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“Fasting, feasting and spiritual contemplation define Ramadan for Muslims, but some not-so-religious residents say it’s a time of traffic jams, late-night noise pollution and judgmental stares for them,” reports Özgur Ögret in Turkey’s Hürriyet Daily News.

The social pressure goes both ways, fasters and non-fasters say, calling for tolerance and respect for pious and secular practices alike, Ögret writes in the Turkish newspaper’s English edition.

The faithful’s race home to break their fasts with the iftar meal makes Istanbul’s already infamous traffic busier.

The holy month of Ramadan is among the most joyous events of the year for Muslims, but for members of Turkey’s non-fasting minority, it can be a time of intolerance and annoyance instead.

“Do not even get me started about the ezan and the Ramadan drums,” said Yusuf, a young writer living in Istanbul, referring to the five-times-daily call to prayer and the peripatetic percussionists who bang out pre-dawn wake-up calls to fasters during Ramadan.

Like most other people who said they find Ramadan an unpleasant experience, Yusuf did not want to give his last name. More than by the sleep disruptions, he said is he upset at the social pressure and disapproval he experiences during the holy month – the cashier who gives a customer buying beer the cold shoulder or the bus driver who starts an argument about the coffee in a passenger’s hand.

Ozan, a ceramics artist living in İzmir, said he is not disturbed by Ramadan practices in the Aegean city, though that was not the case when he spent time in the eastern province of Ağrı a few years back. “All the places to eat were closed. You could not smoke outside,” he said. “Once, I was about to light up and this guy hanging around his store interrupted, telling me, ‘Brother, if you light up, [people] will beat you.’”

Zeynep, an event organizer in Istanbul, shared her mother’s response to Ramadan-related hassles: “I carry on with my own life in its normal flow; I am not interested in other people’s lives.” For her part, Zeynep said the only thing she finds bothersome about Ramadan is the rush-hour traffic as people race home to break their fasts with the evening meal known as iftar after abstaining from food or drink from sunrise to sunset.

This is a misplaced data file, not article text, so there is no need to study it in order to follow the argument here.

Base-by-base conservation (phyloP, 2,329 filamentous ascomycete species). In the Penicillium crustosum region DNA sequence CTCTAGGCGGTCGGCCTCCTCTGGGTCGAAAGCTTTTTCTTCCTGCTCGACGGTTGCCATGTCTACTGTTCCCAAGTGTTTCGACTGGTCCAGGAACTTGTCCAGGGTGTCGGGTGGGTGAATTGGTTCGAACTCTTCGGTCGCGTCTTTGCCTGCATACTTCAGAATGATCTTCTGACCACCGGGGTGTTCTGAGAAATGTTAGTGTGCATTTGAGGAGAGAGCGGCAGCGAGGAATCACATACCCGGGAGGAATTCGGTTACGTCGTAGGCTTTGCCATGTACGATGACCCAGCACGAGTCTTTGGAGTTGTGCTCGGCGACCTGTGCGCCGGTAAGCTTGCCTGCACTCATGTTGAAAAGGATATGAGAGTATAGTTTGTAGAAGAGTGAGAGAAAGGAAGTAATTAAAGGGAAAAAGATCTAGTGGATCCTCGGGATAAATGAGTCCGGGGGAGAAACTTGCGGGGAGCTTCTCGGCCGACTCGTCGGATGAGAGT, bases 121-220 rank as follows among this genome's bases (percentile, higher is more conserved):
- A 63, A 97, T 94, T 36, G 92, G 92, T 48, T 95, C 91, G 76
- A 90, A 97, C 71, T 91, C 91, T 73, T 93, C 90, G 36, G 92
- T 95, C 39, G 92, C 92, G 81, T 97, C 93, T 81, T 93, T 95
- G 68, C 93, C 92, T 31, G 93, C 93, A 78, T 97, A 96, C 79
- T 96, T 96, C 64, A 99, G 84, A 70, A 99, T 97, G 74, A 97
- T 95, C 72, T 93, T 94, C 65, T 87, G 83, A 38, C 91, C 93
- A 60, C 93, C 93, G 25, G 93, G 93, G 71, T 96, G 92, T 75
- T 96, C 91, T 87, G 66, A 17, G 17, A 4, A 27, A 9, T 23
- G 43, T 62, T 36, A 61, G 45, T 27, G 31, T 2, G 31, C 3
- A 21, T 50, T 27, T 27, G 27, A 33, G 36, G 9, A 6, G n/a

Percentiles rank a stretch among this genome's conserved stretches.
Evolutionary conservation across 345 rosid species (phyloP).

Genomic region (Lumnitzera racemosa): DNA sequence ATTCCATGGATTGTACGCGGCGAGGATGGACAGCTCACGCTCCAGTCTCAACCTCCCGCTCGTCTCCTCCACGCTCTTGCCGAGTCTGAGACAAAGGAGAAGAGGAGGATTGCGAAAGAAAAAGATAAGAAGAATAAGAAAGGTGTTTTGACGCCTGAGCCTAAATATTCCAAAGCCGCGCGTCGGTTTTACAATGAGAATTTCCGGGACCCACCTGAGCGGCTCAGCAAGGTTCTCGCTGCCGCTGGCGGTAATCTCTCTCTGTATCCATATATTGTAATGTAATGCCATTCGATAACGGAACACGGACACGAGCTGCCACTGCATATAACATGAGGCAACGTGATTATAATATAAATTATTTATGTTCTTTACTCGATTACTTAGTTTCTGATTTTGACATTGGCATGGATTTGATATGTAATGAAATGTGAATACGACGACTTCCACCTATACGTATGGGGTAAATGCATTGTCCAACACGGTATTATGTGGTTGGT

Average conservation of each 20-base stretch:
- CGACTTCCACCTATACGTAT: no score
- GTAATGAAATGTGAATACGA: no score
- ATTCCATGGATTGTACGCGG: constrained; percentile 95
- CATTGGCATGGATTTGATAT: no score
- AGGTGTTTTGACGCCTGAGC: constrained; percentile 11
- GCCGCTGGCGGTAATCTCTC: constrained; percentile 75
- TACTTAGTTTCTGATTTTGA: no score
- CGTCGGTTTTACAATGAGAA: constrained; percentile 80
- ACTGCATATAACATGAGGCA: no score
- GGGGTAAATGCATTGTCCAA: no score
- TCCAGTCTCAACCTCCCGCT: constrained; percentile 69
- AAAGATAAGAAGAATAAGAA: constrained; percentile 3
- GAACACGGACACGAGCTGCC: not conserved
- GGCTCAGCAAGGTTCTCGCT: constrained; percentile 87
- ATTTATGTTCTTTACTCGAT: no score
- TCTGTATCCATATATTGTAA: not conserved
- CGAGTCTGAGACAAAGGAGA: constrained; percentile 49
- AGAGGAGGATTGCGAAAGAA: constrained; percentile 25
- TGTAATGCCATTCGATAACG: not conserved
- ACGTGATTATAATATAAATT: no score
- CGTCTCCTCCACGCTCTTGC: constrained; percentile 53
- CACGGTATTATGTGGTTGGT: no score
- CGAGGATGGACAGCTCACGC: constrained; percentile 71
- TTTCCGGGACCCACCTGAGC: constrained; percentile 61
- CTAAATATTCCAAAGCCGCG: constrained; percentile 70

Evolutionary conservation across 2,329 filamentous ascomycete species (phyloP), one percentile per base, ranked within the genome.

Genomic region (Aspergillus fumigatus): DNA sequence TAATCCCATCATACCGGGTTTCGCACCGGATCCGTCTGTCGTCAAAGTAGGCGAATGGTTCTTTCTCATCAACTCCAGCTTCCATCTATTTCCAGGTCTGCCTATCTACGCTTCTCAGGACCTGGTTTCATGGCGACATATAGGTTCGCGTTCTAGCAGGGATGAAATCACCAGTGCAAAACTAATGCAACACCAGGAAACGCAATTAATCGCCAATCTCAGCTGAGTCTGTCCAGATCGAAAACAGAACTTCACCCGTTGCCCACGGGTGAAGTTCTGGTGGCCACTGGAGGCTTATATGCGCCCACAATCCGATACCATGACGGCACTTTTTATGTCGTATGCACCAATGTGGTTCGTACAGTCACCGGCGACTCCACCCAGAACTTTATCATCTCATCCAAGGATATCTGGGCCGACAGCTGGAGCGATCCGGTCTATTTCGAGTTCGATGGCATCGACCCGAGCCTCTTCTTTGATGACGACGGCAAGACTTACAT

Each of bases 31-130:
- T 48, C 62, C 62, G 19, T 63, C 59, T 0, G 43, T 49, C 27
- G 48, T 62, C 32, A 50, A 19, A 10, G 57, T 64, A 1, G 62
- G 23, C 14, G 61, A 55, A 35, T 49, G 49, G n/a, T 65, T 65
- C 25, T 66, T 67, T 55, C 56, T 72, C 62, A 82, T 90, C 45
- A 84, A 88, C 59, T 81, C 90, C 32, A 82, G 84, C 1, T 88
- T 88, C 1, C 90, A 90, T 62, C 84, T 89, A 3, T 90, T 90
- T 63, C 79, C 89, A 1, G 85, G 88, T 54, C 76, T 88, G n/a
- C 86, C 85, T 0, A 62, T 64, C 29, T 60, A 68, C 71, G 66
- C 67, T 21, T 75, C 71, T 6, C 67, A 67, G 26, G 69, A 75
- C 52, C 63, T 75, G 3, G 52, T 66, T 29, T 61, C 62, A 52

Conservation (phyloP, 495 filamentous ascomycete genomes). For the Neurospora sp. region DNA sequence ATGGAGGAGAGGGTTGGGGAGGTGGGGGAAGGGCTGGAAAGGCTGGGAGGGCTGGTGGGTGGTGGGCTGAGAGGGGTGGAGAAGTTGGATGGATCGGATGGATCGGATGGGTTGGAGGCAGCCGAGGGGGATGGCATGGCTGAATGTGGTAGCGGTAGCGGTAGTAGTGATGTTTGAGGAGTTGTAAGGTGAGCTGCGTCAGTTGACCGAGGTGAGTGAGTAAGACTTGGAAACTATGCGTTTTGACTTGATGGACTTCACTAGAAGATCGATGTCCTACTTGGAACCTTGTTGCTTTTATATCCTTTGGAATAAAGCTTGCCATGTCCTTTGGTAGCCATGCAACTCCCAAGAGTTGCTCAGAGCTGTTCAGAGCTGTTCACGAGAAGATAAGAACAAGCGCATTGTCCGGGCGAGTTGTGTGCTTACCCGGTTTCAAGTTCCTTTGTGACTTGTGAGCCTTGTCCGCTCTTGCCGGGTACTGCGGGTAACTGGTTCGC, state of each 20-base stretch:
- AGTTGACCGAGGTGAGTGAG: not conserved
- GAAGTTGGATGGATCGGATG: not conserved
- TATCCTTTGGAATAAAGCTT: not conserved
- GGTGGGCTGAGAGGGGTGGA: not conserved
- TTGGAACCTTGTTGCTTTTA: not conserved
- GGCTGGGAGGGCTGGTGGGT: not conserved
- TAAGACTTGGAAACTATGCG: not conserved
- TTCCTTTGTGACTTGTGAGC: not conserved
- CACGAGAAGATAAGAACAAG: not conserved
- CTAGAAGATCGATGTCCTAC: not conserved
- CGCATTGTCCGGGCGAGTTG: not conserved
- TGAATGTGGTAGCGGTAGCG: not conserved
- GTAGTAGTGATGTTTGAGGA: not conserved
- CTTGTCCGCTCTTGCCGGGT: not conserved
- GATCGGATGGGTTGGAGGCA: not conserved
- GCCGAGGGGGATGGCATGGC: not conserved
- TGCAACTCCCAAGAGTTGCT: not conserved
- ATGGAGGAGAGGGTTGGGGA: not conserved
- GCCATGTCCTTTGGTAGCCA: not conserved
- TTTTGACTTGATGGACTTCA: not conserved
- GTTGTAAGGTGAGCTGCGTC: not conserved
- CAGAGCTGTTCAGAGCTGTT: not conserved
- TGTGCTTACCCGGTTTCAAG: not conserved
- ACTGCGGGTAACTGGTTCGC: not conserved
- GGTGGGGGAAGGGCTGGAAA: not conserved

Busy traffic is also the main Ramadan complaint of Salur, an engineer from Ankara. “When the idea of fasting is planted, it should be thought simultaneously that mastering your temper and communicating joyfully is as indivisible a part of the fasting activity as mastering your hunger,” he said.

Journalist Erdem from Istanbul expressed similar sentiments, saying, “I am sure tolerance is not a stance Muslims practice only toward each other.”

The pre-dawn drumming is a source of irritation for many non-fasters, including Onur, a French instructor in İzmir who said he has been disturbed by the drummers “all his life.” Though he is pro-secular, Onur said the drums would bother him “even if I was someone who fasts 30 days in a row.”

He said the traditional wake-up call is unnecessary in this day and age and as problematic as the “mosques that turn up the speaker volume to the limit and play a pre-recorded ezan.”

Calling the drumming a pretentious act to appear religious, he said the drummers are just doing it for money and added that he thought they should be banned.

The social pressure Ozan and Yusuf described is another hot-button issue, especially for women. Communications specialist Pınar said she recently visited her mother at her family’s summerhouse in Southeast Turkey, where the conservative neighbors complained to her mother about Pınar returning home from the beach wrapped in a towel, saying their neighborhood is not a “nudist colony.”

Pınar said her mother also told her not to walk around in a bikini because people were fasting.

“I did not make changes to my clothes because of this and I did not get angry at the ‘morality police’ either,” Pınar said. “They will learn not to get angry at me, too. They will, at worst, get used to me.”

Pınar’s discomfort is shared by Ayşe, an advertiser in Istanbul who said she “feels the peer pressure when [she] wears low-necked tops during Ramadan, [though] not an intolerable amount.”

Another woman, singer Sanem, said she is disturbed by people staring at her because she is not fasting, and may even be smoking or drinking. “We can be much happier if everybody would grant [everyone else] the right to be,” she said.

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